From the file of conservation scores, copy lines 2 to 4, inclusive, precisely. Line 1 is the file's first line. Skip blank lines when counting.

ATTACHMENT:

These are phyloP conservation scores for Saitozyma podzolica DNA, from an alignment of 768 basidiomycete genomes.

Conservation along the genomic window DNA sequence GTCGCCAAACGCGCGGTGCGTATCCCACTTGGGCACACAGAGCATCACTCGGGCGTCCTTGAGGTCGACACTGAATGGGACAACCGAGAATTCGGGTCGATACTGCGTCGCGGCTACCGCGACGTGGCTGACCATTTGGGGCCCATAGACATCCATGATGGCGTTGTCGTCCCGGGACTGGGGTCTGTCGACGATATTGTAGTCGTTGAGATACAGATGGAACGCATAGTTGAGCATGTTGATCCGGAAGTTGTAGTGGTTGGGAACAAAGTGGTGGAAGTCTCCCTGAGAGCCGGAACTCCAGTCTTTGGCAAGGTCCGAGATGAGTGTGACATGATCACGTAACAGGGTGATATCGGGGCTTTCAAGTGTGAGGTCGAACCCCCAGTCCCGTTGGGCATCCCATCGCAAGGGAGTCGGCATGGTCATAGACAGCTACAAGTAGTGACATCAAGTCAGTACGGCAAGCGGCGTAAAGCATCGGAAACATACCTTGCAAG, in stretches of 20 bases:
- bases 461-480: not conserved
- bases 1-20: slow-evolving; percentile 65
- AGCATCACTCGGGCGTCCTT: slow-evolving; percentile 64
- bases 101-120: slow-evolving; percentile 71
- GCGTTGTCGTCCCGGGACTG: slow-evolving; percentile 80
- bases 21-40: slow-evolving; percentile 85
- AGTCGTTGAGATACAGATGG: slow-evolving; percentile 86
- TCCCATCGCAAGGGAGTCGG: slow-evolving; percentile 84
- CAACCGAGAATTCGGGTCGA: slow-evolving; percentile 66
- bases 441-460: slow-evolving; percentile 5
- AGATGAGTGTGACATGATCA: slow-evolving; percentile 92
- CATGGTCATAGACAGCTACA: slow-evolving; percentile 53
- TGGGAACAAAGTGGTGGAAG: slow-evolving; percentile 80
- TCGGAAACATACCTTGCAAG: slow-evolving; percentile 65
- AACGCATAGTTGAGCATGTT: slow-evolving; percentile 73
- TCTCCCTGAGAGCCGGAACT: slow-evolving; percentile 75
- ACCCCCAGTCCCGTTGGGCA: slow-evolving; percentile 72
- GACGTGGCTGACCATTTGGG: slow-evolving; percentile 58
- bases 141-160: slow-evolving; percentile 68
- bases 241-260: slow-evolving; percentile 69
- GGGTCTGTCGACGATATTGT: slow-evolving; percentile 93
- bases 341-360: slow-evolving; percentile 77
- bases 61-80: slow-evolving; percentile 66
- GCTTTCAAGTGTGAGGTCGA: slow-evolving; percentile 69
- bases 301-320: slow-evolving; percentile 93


Conservation along the genomic window DNA sequence GTCGCCAAACGCGCGGTGCGTATCCCACTTGGGCACACAGAGCATCACTCGGGCGTCCTTGAGGTCGACACTGAATGGGACAACCGAGAATTCGGGTCGATACTGCGTCGCGGCTACCGCGACGTGGCTGACCATTTGGGGCCCATAGACATCCATGATGGCGTTGTCGTCCCGGGACTGGGGTCTGTCGACGATATTGTAGTCGTTGAGATACAGATGGAACGCATAGTTGAGCATGTTGATCCGGAAGTTGTAGTGGTTGGGAACAAAGTGGTGGAAGTCTCCCTGAGAGCCGGAACTCCAGTCTTTGGCAAGGTCCGAGATGAGTGTGACATGATCACGTAACAGGGTGATATCGGGGCTTTCAAGTGTGAGGTCGAACCCCCAGTCCCGTTGGGCATCCCATCGCAAGGGAGTCGGCATGGTCATAGACAGCTACAAGTAGTGACATCAAGTCAGTACGGCAAGCGGCGTAAAGCATCGGAAACATACCTTGCAAG, in stretches of 20 bases:
- bases 461-480: not conserved
- bases 1-20: slow-evolving; percentile 65